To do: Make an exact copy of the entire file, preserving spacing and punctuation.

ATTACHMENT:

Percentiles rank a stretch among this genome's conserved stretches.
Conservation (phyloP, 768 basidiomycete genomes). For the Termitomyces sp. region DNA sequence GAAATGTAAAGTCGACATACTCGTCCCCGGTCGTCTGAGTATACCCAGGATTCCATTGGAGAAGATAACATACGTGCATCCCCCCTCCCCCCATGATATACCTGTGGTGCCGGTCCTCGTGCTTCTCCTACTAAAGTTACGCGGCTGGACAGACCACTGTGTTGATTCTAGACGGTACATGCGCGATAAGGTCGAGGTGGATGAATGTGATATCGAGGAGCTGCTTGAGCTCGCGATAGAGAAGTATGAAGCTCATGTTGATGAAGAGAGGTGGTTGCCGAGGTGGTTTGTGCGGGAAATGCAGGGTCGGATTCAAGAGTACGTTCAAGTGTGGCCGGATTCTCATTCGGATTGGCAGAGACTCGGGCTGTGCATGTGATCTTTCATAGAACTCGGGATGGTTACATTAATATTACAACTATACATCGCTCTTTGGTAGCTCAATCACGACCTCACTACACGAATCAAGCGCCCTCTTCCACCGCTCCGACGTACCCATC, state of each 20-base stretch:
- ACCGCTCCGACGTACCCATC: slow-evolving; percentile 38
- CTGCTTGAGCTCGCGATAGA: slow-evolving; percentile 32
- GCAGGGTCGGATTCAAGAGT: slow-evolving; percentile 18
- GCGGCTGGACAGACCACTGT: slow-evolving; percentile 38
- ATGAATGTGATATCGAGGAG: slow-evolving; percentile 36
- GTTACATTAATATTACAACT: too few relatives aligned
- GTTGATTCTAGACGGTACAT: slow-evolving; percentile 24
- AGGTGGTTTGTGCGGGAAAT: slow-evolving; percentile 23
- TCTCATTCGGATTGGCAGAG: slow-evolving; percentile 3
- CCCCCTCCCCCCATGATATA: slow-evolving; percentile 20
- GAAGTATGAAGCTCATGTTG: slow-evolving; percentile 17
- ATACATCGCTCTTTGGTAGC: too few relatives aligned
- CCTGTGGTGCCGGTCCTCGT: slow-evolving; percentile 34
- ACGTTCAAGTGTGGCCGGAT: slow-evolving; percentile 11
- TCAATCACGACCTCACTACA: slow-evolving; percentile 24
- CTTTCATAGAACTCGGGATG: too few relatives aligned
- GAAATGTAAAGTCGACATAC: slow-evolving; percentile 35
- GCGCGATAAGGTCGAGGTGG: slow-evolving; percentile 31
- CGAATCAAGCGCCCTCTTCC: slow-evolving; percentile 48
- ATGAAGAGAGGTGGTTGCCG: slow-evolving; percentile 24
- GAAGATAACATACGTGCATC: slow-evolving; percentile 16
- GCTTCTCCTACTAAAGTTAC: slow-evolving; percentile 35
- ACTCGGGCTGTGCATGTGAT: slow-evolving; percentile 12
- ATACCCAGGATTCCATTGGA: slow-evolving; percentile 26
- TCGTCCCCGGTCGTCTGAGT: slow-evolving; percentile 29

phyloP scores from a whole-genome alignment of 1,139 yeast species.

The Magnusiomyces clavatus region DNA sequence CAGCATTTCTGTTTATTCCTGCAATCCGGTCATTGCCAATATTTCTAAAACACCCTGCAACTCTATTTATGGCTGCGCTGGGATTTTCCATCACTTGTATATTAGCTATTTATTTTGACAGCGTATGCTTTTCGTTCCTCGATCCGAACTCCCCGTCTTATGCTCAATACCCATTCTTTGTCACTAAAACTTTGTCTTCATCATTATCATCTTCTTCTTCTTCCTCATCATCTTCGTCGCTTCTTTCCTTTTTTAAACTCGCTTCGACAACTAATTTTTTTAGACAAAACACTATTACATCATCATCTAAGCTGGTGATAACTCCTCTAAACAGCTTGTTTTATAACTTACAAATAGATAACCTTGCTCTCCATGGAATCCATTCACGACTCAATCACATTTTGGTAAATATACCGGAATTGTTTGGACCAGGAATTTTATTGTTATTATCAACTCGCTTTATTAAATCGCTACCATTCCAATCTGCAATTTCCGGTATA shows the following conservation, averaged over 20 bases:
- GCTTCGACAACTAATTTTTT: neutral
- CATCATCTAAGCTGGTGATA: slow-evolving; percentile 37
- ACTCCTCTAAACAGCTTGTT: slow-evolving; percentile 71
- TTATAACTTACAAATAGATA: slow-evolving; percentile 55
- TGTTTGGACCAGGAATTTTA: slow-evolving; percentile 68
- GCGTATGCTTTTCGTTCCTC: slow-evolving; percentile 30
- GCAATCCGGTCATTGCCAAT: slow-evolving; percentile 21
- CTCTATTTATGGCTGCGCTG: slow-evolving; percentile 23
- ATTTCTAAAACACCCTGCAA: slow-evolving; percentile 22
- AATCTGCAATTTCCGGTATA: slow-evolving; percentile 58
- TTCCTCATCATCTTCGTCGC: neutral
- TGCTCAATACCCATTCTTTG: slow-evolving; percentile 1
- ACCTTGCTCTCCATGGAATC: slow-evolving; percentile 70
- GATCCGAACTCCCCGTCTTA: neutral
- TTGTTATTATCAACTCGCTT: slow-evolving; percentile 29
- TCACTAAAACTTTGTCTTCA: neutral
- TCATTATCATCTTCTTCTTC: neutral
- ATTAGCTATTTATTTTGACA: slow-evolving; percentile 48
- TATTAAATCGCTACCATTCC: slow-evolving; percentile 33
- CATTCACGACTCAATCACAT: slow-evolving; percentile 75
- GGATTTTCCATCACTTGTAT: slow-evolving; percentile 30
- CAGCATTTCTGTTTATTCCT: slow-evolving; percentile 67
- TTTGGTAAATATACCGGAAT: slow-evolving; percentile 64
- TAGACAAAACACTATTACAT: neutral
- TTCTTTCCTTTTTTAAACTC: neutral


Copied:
Percentiles rank a stretch among this genome's conserved stretches.
Conservation (phyloP, 768 basidiomycete genomes). For the Termitomyces sp. region DNA sequence GAAATGTAAAGTCGACATACTCGTCCCCGGTCGTCTGAGTATACCCAGGATTCCATTGGAGAAGATAACATACGTGCATCCCCCCTCCCCCCATGATATACCTGTGGTGCCGGTCCTCGTGCTTCTCCTACTAAAGTTACGCGGCTGGACAGACCACTGTGTTGATTCTAGACGGTACATGCGCGATAAGGTCGAGGTGGATGAATGTGATATCGAGGAGCTGCTTGAGCTCGCGATAGAGAAGTATGAAGCTCATGTTGATGAAGAGAGGTGGTTGCCGAGGTGGTTTGTGCGGGAAATGCAGGGTCGGATTCAAGAGTACGTTCAAGTGTGGCCGGATTCTCATTCGGATTGGCAGAGACTCGGGCTGTGCATGTGATCTTTCATAGAACTCGGGATGGTTACATTAATATTACAACTATACATCGCTCTTTGGTAGCTCAATCACGACCTCACTACACGAATCAAGCGCCCTCTTCCACCGCTCCGACGTACCCATC, state of each 20-base stretch:
- ACCGCTCCGACGTACCCATC: slow-evolving; percentile 38
- CTGCTTGAGCTCGCGATAGA: slow-evolving; percentile 32
- GCAGGGTCGGATTCAAGAGT: slow-evolving; percentile 18
- GCGGCTGGACAGACCACTGT: slow-evolving; percentile 38
- ATGAATGTGATATCGAGGAG: slow-evolving; percentile 36
- GTTACATTAATATTACAACT: too few relatives aligned
- GTTGATTCTAGACGGTACAT: slow-evolving; percentile 24
- AGGTGGTTTGTGCGGGAAAT: slow-evolving; percentile 23
- TCTCATTCGGATTGGCAGAG: slow-evolving; percentile 3
- CCCCCTCCCCCCATGATATA: slow-evolving; percentile 20
- GAAGTATGAAGCTCATGTTG: slow-evolving; percentile 17
- ATACATCGCTCTTTGGTAGC: too few relatives aligned
- CCTGTGGTGCCGGTCCTCGT: slow-evolving; percentile 34
- ACGTTCAAGTGTGGCCGGAT: slow-evolving; percentile 11
- TCAATCACGACCTCACTACA: slow-evolving; percentile 24
- CTTTCATAGAACTCGGGATG: too few relatives aligned
- GAAATGTAAAGTCGACATAC: slow-evolving; percentile 35
- GCGCGATAAGGTCGAGGTGG: slow-evolving; percentile 31
- CGAATCAAGCGCCCTCTTCC: slow-evolving; percentile 48
- ATGAAGAGAGGTGGTTGCCG: slow-evolving; percentile 24
- GAAGATAACATACGTGCATC: slow-evolving; percentile 16
- GCTTCTCCTACTAAAGTTAC: slow-evolving; percentile 35
- ACTCGGGCTGTGCATGTGAT: slow-evolving; percentile 12
- ATACCCAGGATTCCATTGGA: slow-evolving; percentile 26
- TCGTCCCCGGTCGTCTGAGT: slow-evolving; percentile 29

phyloP scores from a whole-genome alignment of 1,139 yeast species.

The Magnusiomyces clavatus region DNA sequence CAGCATTTCTGTTTATTCCTGCAATCCGGTCATTGCCAATATTTCTAAAACACCCTGCAACTCTATTTATGGCTGCGCTGGGATTTTCCATCACTTGTATATTAGCTATTTATTTTGACAGCGTATGCTTTTCGTTCCTCGATCCGAACTCCCCGTCTTATGCTCAATACCCATTCTTTGTCACTAAAACTTTGTCTTCATCATTATCATCTTCTTCTTCTTCCTCATCATCTTCGTCGCTTCTTTCCTTTTTTAAACTCGCTTCGACAACTAATTTTTTTAGACAAAACACTATTACATCATCATCTAAGCTGGTGATAACTCCTCTAAACAGCTTGTTTTATAACTTACAAATAGATAACCTTGCTCTCCATGGAATCCATTCACGACTCAATCACATTTTGGTAAATATACCGGAATTGTTTGGACCAGGAATTTTATTGTTATTATCAACTCGCTTTATTAAATCGCTACCATTCCAATCTGCAATTTCCGGTATA shows the following conservation, averaged over 20 bases:
- GCTTCGACAACTAATTTTTT: neutral
- CATCATCTAAGCTGGTGATA: slow-evolving; percentile 37
- ACTCCTCTAAACAGCTTGTT: slow-evolving; percentile 71
- TTATAACTTACAAATAGATA: slow-evolving; percentile 55
- TGTTTGGACCAGGAATTTTA: slow-evolving; percentile 68
- GCGTATGCTTTTCGTTCCTC: slow-evolving; percentile 30
- GCAATCCGGTCATTGCCAAT: slow-evolving; percentile 21
- CTCTATTTATGGCTGCGCTG: slow-evolving; percentile 23
- ATTTCTAAAACACCCTGCAA: slow-evolving; percentile 22
- AATCTGCAATTTCCGGTATA: slow-evolving; percentile 58
- TTCCTCATCATCTTCGTCGC: neutral
- TGCTCAATACCCATTCTTTG: slow-evolving; percentile 1
- ACCTTGCTCTCCATGGAATC: slow-evolving; percentile 70
- GATCCGAACTCCCCGTCTTA: neutral
- TTGTTATTATCAACTCGCTT: slow-evolving; percentile 29
- TCACTAAAACTTTGTCTTCA: neutral
- TCATTATCATCTTCTTCTTC: neutral
- ATTAGCTATTTATTTTGACA: slow-evolving; percentile 48
- TATTAAATCGCTACCATTCC: slow-evolving; percentile 33
- CATTCACGACTCAATCACAT: slow-evolving; percentile 75
- GGATTTTCCATCACTTGTAT: slow-evolving; percentile 30
- CAGCATTTCTGTTTATTCCT: slow-evolving; percentile 67
- TTTGGTAAATATACCGGAAT: slow-evolving; percentile 64
- TAGACAAAACACTATTACAT: neutral
- TTCTTTCCTTTTTTAAACTC: neutral